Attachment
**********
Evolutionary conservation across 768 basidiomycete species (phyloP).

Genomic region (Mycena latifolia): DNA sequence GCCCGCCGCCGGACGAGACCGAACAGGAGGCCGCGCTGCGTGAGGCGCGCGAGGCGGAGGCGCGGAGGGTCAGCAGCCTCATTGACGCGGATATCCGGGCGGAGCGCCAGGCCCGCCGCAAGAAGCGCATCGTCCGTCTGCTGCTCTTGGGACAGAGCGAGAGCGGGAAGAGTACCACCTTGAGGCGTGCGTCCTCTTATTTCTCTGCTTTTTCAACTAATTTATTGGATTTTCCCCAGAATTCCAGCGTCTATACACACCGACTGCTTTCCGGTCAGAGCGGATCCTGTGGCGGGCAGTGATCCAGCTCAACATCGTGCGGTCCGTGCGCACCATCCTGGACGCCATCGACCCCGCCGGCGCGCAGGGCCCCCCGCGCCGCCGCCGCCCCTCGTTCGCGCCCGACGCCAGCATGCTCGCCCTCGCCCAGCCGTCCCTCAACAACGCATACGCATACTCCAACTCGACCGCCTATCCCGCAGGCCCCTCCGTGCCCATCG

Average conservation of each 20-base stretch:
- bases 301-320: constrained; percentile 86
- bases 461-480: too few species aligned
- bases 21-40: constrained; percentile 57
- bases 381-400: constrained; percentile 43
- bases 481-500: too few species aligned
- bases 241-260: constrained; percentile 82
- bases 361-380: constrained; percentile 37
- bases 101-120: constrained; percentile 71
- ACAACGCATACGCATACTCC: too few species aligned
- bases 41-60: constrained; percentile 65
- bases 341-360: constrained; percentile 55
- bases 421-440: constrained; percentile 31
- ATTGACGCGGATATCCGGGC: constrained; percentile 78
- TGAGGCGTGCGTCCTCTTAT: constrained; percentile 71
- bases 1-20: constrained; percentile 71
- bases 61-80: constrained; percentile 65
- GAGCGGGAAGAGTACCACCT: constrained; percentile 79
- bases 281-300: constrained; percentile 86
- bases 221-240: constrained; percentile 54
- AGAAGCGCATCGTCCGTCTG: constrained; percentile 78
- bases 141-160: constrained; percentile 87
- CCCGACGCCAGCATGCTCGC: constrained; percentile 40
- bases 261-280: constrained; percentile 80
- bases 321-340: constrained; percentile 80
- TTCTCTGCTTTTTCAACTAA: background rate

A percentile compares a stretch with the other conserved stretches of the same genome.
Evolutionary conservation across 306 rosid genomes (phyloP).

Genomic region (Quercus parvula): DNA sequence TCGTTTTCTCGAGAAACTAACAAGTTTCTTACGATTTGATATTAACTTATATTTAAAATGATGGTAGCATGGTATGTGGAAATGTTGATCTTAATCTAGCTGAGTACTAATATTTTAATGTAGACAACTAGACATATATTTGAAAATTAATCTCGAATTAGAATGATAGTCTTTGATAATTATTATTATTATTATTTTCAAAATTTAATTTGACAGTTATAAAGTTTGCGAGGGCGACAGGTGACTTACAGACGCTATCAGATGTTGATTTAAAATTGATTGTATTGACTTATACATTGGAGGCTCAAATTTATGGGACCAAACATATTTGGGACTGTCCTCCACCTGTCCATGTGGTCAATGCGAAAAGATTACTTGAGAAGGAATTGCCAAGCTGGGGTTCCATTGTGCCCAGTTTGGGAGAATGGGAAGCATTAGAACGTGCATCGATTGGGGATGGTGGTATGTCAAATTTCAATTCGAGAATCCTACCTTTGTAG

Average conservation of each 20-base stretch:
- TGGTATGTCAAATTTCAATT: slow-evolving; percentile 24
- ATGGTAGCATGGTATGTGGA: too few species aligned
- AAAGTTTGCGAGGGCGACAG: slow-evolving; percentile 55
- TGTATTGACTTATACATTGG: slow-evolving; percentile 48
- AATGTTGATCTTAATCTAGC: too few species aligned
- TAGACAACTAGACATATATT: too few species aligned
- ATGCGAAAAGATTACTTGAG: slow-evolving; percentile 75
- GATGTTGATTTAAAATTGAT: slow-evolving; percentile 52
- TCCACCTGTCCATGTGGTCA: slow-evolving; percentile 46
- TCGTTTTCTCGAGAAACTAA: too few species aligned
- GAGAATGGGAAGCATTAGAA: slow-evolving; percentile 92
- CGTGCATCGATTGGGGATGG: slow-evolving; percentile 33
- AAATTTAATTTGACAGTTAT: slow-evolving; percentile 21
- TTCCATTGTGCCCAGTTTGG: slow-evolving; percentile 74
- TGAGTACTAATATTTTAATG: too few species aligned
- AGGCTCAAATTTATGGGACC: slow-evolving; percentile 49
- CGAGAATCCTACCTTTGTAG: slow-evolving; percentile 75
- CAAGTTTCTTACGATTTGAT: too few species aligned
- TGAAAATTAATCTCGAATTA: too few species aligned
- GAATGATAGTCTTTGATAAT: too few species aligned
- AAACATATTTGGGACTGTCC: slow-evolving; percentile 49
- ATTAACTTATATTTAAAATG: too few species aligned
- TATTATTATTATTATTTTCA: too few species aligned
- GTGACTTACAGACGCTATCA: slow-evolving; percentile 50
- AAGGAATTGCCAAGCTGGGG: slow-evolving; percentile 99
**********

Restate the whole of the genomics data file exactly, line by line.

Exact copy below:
Evolutionary conservation across 768 basidiomycete species (phyloP).

Genomic region (Mycena latifolia): DNA sequence GCCCGCCGCCGGACGAGACCGAACAGGAGGCCGCGCTGCGTGAGGCGCGCGAGGCGGAGGCGCGGAGGGTCAGCAGCCTCATTGACGCGGATATCCGGGCGGAGCGCCAGGCCCGCCGCAAGAAGCGCATCGTCCGTCTGCTGCTCTTGGGACAGAGCGAGAGCGGGAAGAGTACCACCTTGAGGCGTGCGTCCTCTTATTTCTCTGCTTTTTCAACTAATTTATTGGATTTTCCCCAGAATTCCAGCGTCTATACACACCGACTGCTTTCCGGTCAGAGCGGATCCTGTGGCGGGCAGTGATCCAGCTCAACATCGTGCGGTCCGTGCGCACCATCCTGGACGCCATCGACCCCGCCGGCGCGCAGGGCCCCCCGCGCCGCCGCCGCCCCTCGTTCGCGCCCGACGCCAGCATGCTCGCCCTCGCCCAGCCGTCCCTCAACAACGCATACGCATACTCCAACTCGACCGCCTATCCCGCAGGCCCCTCCGTGCCCATCG

Average conservation of each 20-base stretch:
- bases 301-320: constrained; percentile 86
- bases 461-480: too few species aligned
- bases 21-40: constrained; percentile 57
- bases 381-400: constrained; percentile 43
- bases 481-500: too few species aligned
- bases 241-260: constrained; percentile 82
- bases 361-380: constrained; percentile 37
- bases 101-120: constrained; percentile 71
- ACAACGCATACGCATACTCC: too few species aligned
- bases 41-60: constrained; percentile 65
- bases 341-360: constrained; percentile 55
- bases 421-440: constrained; percentile 31
- ATTGACGCGGATATCCGGGC: constrained; percentile 78
- TGAGGCGTGCGTCCTCTTAT: constrained; percentile 71
- bases 1-20: constrained; percentile 71
- bases 61-80: constrained; percentile 65
- GAGCGGGAAGAGTACCACCT: constrained; percentile 79
- bases 281-300: constrained; percentile 86
- bases 221-240: constrained; percentile 54
- AGAAGCGCATCGTCCGTCTG: constrained; percentile 78
- bases 141-160: constrained; percentile 87
- CCCGACGCCAGCATGCTCGC: constrained; percentile 40
- bases 261-280: constrained; percentile 80
- bases 321-340: constrained; percentile 80
- TTCTCTGCTTTTTCAACTAA: background rate

A percentile compares a stretch with the other conserved stretches of the same genome.
Evolutionary conservation across 306 rosid genomes (phyloP).

Genomic region (Quercus parvula): DNA sequence TCGTTTTCTCGAGAAACTAACAAGTTTCTTACGATTTGATATTAACTTATATTTAAAATGATGGTAGCATGGTATGTGGAAATGTTGATCTTAATCTAGCTGAGTACTAATATTTTAATGTAGACAACTAGACATATATTTGAAAATTAATCTCGAATTAGAATGATAGTCTTTGATAATTATTATTATTATTATTTTCAAAATTTAATTTGACAGTTATAAAGTTTGCGAGGGCGACAGGTGACTTACAGACGCTATCAGATGTTGATTTAAAATTGATTGTATTGACTTATACATTGGAGGCTCAAATTTATGGGACCAAACATATTTGGGACTGTCCTCCACCTGTCCATGTGGTCAATGCGAAAAGATTACTTGAGAAGGAATTGCCAAGCTGGGGTTCCATTGTGCCCAGTTTGGGAGAATGGGAAGCATTAGAACGTGCATCGATTGGGGATGGTGGTATGTCAAATTTCAATTCGAGAATCCTACCTTTGTAG

Average conservation of each 20-base stretch:
- TGGTATGTCAAATTTCAATT: slow-evolving; percentile 24
- ATGGTAGCATGGTATGTGGA: too few species aligned
- AAAGTTTGCGAGGGCGACAG: slow-evolving; percentile 55
- TGTATTGACTTATACATTGG: slow-evolving; percentile 48
- AATGTTGATCTTAATCTAGC: too few species aligned
- TAGACAACTAGACATATATT: too few species aligned
- ATGCGAAAAGATTACTTGAG: slow-evolving; percentile 75
- GATGTTGATTTAAAATTGAT: slow-evolving; percentile 52
- TCCACCTGTCCATGTGGTCA: slow-evolving; percentile 46
- TCGTTTTCTCGAGAAACTAA: too few species aligned
- GAGAATGGGAAGCATTAGAA: slow-evolving; percentile 92
- CGTGCATCGATTGGGGATGG: slow-evolving; percentile 33
- AAATTTAATTTGACAGTTAT: slow-evolving; percentile 21
- TTCCATTGTGCCCAGTTTGG: slow-evolving; percentile 74
- TGAGTACTAATATTTTAATG: too few species aligned
- AGGCTCAAATTTATGGGACC: slow-evolving; percentile 49
- CGAGAATCCTACCTTTGTAG: slow-evolving; percentile 75
- CAAGTTTCTTACGATTTGAT: too few species aligned
- TGAAAATTAATCTCGAATTA: too few species aligned
- GAATGATAGTCTTTGATAAT: too few species aligned
- AAACATATTTGGGACTGTCC: slow-evolving; percentile 49
- ATTAACTTATATTTAAAATG: too few species aligned
- TATTATTATTATTATTTTCA: too few species aligned
- GTGACTTACAGACGCTATCA: slow-evolving; percentile 50
- AAGGAATTGCCAAGCTGGGG: slow-evolving; percentile 99